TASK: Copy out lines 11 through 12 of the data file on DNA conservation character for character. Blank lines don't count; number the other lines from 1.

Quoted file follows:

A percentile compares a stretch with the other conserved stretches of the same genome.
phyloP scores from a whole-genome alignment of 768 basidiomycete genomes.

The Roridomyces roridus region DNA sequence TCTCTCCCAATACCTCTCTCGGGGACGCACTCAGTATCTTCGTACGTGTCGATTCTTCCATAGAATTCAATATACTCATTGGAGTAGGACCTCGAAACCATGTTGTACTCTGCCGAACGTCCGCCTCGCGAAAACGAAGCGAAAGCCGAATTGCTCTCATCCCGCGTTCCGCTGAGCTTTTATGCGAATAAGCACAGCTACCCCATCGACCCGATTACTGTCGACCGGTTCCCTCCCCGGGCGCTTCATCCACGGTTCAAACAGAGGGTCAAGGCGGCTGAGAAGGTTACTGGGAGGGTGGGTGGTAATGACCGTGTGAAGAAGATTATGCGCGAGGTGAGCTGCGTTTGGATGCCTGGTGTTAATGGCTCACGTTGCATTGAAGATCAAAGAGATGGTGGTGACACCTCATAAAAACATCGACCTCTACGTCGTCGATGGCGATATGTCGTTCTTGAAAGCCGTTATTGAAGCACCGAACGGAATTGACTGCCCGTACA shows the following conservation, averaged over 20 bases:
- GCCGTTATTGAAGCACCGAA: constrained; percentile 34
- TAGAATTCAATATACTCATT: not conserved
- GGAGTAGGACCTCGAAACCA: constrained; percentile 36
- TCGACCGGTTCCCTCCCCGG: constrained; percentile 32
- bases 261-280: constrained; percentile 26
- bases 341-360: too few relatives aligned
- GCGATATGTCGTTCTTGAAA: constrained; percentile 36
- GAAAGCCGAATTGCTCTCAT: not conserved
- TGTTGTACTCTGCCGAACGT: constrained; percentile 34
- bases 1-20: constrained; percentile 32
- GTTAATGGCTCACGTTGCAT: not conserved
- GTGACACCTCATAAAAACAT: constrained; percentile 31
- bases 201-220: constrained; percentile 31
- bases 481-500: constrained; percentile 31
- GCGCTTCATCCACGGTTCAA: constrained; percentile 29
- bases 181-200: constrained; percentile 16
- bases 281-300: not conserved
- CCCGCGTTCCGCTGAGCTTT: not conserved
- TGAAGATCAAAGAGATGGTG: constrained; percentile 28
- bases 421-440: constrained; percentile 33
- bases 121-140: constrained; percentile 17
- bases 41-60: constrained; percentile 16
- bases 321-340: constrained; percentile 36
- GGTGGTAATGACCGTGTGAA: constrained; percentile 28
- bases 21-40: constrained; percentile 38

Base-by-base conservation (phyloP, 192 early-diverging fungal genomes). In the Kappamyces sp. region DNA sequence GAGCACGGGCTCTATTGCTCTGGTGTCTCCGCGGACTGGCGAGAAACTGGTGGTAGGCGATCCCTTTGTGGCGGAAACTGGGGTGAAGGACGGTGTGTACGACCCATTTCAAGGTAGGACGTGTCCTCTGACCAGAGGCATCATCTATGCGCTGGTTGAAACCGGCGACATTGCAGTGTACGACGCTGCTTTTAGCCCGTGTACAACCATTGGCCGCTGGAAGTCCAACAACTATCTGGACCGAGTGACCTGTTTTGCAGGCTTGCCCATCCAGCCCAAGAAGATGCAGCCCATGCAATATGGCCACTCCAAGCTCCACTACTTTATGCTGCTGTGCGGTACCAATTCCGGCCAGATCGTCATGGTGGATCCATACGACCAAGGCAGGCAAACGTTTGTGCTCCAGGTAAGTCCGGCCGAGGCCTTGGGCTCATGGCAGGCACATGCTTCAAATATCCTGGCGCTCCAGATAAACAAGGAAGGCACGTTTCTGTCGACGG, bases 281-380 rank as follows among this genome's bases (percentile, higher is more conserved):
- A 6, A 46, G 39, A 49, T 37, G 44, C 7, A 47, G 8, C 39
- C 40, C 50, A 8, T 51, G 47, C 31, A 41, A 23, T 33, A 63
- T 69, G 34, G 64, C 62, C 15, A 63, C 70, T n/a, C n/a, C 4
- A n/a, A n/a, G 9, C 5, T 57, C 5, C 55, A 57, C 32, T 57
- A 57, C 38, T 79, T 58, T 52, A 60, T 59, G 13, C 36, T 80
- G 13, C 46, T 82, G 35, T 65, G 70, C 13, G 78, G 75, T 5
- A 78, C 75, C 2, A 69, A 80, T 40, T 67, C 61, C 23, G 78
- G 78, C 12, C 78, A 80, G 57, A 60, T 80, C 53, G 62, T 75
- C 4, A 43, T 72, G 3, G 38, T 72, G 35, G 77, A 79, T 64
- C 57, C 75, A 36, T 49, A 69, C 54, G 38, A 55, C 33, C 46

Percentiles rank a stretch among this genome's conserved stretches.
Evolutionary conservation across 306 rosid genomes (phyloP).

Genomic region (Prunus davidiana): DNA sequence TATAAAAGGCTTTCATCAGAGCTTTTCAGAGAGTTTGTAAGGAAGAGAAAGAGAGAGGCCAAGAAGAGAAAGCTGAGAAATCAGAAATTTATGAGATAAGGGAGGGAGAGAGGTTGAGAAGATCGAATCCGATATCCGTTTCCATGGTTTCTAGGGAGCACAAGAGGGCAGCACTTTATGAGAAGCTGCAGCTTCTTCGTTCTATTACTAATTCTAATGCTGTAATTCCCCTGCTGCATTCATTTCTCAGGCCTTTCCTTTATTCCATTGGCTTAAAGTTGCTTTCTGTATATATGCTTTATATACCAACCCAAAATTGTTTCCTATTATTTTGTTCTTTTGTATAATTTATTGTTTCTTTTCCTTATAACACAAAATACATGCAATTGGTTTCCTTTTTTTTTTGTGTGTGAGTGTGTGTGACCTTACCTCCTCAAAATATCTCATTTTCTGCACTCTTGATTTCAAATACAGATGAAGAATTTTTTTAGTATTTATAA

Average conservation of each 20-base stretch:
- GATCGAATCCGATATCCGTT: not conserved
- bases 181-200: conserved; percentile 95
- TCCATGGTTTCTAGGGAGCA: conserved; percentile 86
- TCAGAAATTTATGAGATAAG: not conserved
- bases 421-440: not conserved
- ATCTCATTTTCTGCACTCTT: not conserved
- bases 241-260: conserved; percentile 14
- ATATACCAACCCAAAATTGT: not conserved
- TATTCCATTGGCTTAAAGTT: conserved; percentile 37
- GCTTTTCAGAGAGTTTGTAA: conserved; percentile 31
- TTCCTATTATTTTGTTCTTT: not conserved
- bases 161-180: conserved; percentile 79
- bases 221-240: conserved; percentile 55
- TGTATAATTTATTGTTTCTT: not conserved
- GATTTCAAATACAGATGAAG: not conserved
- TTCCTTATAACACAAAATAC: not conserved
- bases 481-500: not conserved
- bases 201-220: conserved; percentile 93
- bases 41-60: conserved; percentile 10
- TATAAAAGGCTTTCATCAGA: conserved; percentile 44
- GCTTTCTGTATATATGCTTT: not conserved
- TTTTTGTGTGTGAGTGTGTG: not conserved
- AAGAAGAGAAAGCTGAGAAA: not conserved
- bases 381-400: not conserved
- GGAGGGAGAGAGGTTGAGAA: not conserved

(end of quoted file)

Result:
- GAAAGCCGAATTGCTCTCAT: not conserved
- TGTTGTACTCTGCCGAACGT: constrained; percentile 34